Turkey is often seen as the source of a new politics for the region; as in Russia, religion there has made a comeback, junking the drab meaningless secular fascism of the past. The AKP’s Islamic idea has been trumpeted as the model for a troublesome area. But that’s not how the Muslim Brothers see it. Of course it is good thing that the people of Turkey have re-engaged with their traditional normative philosophy of life, one which furthermore extends into the political sphere. But while the Arabs and the Turks have found friendship, Turks cannot offer the Arabs a model of Islam of the future. Memories are long, and scholars are deeply conscious of the fact that it was Ottoman ‘State Islam’ which undermined the true nature of the faith. Wahhabism was only one of a long series of revivalist movements that sought to overturn it. Furthermore, the latinisation of the Turkish language, as well as the abolition of the caliphate, continue to cause offense. The Turks know all this despite their Ottoman instincts.


Thus the problem isn’t about religion as such, it is about identity. Despite reports to the contrary, and some fraying at the fringes, Egypt is a deeply homogeneous nation. This homogeneity is both racial and ideational. The latter factor is based on a conception of the 19th century Egyptian reformers – at their head Mu?ammad ‘Abduh – who, in reaction to the overwhelming dominance of western culture then, defined Islamic civilisation in opposition to it.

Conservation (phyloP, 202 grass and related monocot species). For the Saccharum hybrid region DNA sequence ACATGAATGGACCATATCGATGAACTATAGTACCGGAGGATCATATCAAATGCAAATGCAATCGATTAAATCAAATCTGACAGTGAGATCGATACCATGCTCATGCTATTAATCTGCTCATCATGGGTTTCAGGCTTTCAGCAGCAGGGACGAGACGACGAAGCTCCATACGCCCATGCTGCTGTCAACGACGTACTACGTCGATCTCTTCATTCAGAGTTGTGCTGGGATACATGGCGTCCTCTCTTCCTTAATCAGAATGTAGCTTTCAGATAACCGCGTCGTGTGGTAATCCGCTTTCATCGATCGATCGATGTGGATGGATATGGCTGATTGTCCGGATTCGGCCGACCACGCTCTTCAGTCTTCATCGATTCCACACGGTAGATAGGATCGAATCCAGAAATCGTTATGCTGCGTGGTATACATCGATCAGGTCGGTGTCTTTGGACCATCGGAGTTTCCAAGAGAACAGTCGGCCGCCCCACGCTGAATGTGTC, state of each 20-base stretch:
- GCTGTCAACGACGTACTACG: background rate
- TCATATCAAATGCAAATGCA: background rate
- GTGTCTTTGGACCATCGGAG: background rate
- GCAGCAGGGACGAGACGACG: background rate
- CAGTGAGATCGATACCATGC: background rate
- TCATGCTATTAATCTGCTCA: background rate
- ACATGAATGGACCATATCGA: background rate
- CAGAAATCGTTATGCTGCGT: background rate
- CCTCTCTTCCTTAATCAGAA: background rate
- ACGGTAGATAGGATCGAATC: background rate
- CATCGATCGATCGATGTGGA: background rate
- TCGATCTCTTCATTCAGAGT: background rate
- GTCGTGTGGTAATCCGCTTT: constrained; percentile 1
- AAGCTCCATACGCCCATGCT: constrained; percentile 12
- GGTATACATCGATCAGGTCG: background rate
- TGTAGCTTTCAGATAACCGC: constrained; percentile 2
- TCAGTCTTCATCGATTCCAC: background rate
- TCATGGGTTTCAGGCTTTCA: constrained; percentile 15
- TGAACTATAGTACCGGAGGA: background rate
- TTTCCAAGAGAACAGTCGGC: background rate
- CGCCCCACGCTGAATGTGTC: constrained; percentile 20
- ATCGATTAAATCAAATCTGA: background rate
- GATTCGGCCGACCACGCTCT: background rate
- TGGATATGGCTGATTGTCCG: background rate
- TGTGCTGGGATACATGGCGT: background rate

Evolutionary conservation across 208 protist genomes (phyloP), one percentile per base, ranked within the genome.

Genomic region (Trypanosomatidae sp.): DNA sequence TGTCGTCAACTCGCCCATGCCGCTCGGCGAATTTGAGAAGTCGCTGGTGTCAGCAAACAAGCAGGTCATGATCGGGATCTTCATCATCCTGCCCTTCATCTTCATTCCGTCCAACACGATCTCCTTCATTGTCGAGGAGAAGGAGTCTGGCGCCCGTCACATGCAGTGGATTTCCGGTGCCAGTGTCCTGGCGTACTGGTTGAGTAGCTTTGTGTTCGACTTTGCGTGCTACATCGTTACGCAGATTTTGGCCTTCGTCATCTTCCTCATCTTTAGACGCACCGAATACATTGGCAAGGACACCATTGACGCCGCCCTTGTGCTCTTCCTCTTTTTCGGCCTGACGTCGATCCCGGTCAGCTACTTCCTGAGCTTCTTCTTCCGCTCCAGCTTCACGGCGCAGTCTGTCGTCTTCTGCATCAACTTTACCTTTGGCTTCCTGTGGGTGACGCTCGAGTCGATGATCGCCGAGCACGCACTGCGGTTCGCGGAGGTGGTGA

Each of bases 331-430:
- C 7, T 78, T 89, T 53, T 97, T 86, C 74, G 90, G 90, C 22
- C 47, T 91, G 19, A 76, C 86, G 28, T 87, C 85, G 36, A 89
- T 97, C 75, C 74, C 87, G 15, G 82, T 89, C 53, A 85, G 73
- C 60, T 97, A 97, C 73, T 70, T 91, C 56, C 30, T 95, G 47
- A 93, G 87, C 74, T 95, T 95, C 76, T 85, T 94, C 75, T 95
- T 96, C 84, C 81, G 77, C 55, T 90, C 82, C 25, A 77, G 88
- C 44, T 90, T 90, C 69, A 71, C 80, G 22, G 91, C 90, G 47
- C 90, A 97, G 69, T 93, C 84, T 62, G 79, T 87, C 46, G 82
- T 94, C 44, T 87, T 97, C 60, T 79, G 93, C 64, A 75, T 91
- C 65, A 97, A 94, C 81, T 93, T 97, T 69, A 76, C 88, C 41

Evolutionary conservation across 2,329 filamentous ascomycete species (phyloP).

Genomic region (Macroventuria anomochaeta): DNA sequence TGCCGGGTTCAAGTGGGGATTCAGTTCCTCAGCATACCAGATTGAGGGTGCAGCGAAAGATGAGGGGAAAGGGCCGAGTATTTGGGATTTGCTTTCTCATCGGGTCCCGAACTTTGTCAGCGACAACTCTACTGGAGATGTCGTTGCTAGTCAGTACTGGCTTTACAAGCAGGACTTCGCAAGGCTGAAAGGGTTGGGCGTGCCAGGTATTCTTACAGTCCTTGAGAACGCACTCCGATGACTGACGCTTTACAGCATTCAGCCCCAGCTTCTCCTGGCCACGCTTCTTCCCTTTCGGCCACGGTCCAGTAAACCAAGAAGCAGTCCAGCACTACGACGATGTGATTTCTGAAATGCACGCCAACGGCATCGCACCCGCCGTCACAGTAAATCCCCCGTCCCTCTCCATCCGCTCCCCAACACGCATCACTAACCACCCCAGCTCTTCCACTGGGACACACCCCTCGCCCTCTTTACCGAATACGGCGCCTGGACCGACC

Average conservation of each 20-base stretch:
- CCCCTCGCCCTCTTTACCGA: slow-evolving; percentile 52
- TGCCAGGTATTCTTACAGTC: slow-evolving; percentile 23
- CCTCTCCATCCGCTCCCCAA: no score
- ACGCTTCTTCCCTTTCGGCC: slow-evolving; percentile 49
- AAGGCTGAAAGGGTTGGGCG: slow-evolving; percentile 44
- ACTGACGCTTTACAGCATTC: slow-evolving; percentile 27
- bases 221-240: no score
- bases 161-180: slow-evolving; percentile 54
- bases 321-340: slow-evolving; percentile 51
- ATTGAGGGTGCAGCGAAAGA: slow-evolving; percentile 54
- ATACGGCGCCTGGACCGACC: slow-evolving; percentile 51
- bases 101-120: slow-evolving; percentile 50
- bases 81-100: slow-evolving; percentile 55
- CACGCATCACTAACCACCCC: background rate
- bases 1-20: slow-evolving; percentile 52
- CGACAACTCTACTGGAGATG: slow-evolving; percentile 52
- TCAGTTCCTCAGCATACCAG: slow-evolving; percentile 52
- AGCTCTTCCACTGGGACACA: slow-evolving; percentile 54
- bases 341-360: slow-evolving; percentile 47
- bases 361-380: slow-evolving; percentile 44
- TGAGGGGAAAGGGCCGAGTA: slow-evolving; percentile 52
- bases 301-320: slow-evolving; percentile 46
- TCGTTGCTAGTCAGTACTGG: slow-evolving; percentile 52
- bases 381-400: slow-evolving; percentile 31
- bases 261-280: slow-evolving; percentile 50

It in fact was the beginning of the ‘clash of civilisations’ idea, and changed the nature of the religion from a normative philosophy into a mark of the self. Egypt exported this idea to the rest of the Muslim world, and it is an idea which unites apparently secular to apparently religious, and apparently Muslim to apparently Christian. The creation of Israel and its insistence on being a ‘Jewish state’ in the midst of the Arab world subsequently provided this idea its cause célèbre. The Muslim Brothers vision is still couched in the absolute need to return this identity to Egypt and the Arab world, but it is one that still needs to face the constant tests of democracy lest it become dogmatic.


The democratic battle after the January 25th 2011 uprising was bitterly fought, but it was principally vested interests – ironically beneficiaries of state sinecures and of crony capitalism both fighting a retrograde battle – who opposed the Islamic parties. Ultimately it was the instigators of the uprising, the youth movement and the April 6th movement, who, as the swing vote, saw the need to give the Islamic parties their head. They were repaid by Morsi the new civilian President hailing from the Muslim Brothers, with his relatively quick domestication of the military, although obviously a considerable amount still remains to be done constitutionally (if not economically!).